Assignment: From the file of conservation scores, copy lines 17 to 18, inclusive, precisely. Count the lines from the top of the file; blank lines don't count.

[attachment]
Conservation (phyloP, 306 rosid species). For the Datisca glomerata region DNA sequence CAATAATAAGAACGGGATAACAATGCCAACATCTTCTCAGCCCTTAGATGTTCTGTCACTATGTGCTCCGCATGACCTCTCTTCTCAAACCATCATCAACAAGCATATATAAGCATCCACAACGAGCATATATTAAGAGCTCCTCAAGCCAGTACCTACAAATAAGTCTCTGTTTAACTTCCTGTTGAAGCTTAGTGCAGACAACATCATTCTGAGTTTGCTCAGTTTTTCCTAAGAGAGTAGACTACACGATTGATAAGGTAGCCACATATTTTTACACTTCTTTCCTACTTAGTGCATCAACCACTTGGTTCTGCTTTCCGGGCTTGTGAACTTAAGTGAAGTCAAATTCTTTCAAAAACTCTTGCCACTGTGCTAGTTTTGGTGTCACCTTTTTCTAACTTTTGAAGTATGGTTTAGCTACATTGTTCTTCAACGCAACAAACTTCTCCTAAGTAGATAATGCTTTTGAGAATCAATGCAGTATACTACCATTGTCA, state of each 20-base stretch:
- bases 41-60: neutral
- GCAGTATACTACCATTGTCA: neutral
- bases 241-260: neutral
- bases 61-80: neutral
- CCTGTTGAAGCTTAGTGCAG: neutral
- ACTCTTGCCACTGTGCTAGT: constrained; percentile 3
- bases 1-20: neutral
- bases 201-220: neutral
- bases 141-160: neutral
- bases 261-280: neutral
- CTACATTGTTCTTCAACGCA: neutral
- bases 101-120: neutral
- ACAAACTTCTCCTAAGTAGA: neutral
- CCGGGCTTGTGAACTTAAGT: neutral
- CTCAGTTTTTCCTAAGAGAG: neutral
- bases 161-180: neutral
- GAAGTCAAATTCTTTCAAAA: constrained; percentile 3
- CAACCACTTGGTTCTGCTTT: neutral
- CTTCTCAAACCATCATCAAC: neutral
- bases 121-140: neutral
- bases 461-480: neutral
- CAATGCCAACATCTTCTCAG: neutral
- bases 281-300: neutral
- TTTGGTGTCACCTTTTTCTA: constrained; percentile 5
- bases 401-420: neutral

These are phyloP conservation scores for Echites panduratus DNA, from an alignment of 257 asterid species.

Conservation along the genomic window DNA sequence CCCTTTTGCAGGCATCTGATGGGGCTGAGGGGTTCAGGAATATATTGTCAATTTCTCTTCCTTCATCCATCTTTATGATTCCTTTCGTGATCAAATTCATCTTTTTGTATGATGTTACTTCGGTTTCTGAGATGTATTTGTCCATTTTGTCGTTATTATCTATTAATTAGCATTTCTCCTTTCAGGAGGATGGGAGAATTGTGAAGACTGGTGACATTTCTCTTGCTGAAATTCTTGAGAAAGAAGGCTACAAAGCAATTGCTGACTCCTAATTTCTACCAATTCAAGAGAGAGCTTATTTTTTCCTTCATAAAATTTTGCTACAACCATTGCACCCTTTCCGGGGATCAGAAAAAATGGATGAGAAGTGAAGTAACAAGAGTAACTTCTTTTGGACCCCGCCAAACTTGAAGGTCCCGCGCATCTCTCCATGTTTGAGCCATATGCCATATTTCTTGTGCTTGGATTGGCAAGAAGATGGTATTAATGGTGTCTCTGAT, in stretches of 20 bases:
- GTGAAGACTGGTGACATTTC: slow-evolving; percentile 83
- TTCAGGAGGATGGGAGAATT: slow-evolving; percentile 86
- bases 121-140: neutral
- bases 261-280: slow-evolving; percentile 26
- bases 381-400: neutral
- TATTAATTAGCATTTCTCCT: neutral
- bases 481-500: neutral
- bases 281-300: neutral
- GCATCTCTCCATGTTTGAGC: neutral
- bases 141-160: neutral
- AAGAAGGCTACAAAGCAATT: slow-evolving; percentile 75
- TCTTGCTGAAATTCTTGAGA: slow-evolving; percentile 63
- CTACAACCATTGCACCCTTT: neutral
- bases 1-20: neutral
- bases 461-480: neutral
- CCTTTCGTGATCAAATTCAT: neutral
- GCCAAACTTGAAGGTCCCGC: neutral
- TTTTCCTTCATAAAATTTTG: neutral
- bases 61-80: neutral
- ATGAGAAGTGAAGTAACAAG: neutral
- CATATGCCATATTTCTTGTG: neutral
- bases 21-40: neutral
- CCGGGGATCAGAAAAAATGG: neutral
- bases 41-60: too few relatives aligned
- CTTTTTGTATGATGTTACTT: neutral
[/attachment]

- bases 161-180: neutral
- GAAGTCAAATTCTTTCAAAA: constrained; percentile 3